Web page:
Is the democratization of the music business a complete failure?

November 18, 2021 0 Comments

I grew up in the 1980s. That was the era of the big labels, the big tours, and the great hairstyle! A lot of money was made. Bands of the 60s and early 70s talked about how they screwed up but that these 80s bands were winning it. Go back and watch the Billy Joel or John Fogarty episodes of “Behind the Music.” Bands were getting screwed from left to right by everyone, including promoters, managers, and record labels. The attitude among the ruling elite of the music industry was: “These are hippies. Keep them high and make sure they have lots of groupies and they’ll be happy. They don’t know how to handle money. So we’ll take care of that for them.” . This is why many artists of the late ’60s and early’ 70s ended up penniless once the ringing in everyone’s ears had faded.

Fortunately, in the late 1970s, things were changing and in the 1980s with the arrival of MTV, smarter artists, and a legacy of horror stories from a decade before the musical artist ruled the planet. The artists in that area were some of the most influential people in the world and some of the most financially successful. Some of the artists of the 1970s and 1960s also enjoyed major comebacks and financial success during that period. The image of the musical artist. Exactly the opposite of today.

So what the hell happened?

Gene Simmons and many others would like to blame grunge for the current situation. In the early 1990s, ongoing rock music suffered a setback. From an artistic point of view, it seems to have been necessary. Grunge was something of a reset button, and while some artists in that movement were very low-key in their performances, bands like Rage Against the Machine had crowds gathered in mosh pits. It wasn’t all dark stages, depression, and looking at shoes. Keep in mind that whenever there has been a major change in the world, there are always several drivers. For example, the Vietnam War, the Kennedy assassination, psychedelic drug experimentation, and Watergate entered the pot that created the hippy movement. It was not just a factor. With that in mind, let’s go back to the “glory days” of the late 1970s and 1980s.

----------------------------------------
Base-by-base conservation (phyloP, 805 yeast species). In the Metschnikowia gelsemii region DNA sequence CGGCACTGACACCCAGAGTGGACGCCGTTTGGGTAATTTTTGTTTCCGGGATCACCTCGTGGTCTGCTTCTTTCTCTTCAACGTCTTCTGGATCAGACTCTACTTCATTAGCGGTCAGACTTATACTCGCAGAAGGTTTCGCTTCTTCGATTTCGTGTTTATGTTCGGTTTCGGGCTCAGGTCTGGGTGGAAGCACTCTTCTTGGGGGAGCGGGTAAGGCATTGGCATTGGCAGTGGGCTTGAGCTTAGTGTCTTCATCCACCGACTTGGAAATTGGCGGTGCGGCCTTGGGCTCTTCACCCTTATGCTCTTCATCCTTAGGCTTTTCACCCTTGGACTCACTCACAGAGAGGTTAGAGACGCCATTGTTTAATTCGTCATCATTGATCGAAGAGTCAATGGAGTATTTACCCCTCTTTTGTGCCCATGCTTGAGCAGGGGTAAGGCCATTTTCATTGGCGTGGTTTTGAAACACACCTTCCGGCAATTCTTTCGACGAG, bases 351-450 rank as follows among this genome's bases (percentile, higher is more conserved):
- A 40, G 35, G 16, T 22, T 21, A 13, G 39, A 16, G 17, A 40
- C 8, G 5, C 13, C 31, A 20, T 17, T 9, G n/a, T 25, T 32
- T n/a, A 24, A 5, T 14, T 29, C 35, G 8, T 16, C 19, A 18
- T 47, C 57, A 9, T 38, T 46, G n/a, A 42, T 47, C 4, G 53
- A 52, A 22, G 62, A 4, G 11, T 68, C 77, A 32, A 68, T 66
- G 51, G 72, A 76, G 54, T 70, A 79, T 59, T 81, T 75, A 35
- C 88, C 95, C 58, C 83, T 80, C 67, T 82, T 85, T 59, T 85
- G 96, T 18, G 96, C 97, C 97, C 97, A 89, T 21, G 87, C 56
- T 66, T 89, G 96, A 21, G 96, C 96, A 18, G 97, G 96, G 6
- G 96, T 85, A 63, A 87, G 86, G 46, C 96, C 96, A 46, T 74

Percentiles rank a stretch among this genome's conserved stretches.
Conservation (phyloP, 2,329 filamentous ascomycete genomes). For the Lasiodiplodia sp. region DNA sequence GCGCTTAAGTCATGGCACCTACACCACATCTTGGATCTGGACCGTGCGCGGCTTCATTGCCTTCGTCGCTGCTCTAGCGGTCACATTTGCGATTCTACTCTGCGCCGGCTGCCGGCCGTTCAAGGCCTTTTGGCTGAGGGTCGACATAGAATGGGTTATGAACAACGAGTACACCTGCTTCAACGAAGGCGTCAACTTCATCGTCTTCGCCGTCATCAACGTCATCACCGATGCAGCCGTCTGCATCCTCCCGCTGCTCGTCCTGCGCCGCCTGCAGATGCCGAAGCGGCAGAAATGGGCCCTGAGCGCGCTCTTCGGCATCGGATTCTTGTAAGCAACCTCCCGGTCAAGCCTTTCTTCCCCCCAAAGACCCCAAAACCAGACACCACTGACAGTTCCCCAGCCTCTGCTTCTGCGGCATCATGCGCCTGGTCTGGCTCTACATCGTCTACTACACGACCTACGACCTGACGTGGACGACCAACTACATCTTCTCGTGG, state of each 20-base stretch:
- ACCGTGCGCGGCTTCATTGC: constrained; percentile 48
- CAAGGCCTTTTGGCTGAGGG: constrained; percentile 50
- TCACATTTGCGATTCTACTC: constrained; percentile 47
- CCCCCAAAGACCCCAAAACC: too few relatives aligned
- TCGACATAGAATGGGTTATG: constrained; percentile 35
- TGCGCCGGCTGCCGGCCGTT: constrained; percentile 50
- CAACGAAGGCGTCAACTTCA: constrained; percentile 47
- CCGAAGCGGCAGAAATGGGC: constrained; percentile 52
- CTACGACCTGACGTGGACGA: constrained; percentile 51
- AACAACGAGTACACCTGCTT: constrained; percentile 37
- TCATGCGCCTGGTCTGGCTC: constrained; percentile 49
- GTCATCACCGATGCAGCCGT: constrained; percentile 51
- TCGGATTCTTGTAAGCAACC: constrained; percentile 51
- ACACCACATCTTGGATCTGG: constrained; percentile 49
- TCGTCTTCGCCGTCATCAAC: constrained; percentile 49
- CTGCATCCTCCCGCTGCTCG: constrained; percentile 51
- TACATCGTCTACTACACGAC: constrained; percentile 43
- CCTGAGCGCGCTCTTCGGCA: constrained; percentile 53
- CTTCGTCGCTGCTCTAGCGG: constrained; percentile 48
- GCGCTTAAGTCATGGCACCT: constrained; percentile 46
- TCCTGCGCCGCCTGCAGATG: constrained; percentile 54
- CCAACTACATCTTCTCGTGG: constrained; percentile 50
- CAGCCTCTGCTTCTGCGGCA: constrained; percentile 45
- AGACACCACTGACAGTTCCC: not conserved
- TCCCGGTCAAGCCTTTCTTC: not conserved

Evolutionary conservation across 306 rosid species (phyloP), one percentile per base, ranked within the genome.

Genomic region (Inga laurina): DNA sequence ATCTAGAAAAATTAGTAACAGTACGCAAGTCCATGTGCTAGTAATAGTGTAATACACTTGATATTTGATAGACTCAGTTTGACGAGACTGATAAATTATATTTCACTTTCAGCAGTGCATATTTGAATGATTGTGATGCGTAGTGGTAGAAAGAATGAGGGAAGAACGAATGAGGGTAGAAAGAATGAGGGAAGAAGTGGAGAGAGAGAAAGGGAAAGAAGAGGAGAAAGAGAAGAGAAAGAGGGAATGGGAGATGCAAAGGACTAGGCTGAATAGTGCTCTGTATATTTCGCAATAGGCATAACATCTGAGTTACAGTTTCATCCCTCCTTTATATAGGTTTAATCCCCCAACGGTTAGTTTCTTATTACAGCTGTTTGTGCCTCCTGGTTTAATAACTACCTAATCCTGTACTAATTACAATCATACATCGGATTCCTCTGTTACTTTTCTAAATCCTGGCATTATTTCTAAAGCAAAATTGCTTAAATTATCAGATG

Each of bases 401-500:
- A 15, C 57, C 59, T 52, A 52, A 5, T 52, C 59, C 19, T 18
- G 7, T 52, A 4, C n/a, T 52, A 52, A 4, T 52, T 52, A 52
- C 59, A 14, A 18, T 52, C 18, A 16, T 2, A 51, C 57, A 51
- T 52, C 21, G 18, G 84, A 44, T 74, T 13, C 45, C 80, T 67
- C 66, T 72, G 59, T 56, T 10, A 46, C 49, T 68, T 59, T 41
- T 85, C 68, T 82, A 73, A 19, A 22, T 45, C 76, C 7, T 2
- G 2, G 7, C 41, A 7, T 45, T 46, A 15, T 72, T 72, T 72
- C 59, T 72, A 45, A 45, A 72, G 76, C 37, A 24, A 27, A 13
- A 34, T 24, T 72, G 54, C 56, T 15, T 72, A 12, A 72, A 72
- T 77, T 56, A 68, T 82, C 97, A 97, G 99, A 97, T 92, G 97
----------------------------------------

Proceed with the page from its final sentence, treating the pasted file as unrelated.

In the 80s it was very expensive to record an album, master it, make a video and promote it. Record labels would spend thousands before the song or album was released and never knowing what kind of return on investment to expect. Why was it so expensive? In reality, it takes an entire town for a band to be recorded, videotaped, and promoted. Many of you reading this now have learned it the hard way. We’ll get back to that in a minute. Albums like Purple Rain and Born in the USA had dozens of people making sure that everything was done and that it was done right. This was not yet a guarantee of financial success, but the records were really well done. The artist concentrated on writing good music. The band concentrated on playing that music perfectly live and in the studio. The video director and his team gave the video their full attention and the people at the label worked hard to get the record and the video to be played and supported (paid for) the tour. He was a good model. Quite expensive, but it worked, and it gave many artists of that time a lot of financial and social capital. Then someone had a “better” idea …

Winy crybabies complaining …

So we have this well-oiled machine, but still some people were not happy. Many artists felt that the big labels controlled the business. Big evil corporations crushed real artists. Many shouted “It’s not fair!” That was his right to do it. The war lasted about 10 to 15 years and when the smoke cleared. The tag system was dead. The independent artists had won. The music business was now completely “democratic”. We wanted a “fair” system … and guess what? We got our wish. The business is completely democratic. You can burn a great sounding disc at home. There are mastering services that will master your record very well for a very low price or you can even do it yourself. Technology also makes video creation very inexpensive and fast, and there are literally HUNDREDS of targeted marketing services at the freelance musician’s price. The Internet allows you to promote yourself all day and night for practically free. Now everyone can be a rock star!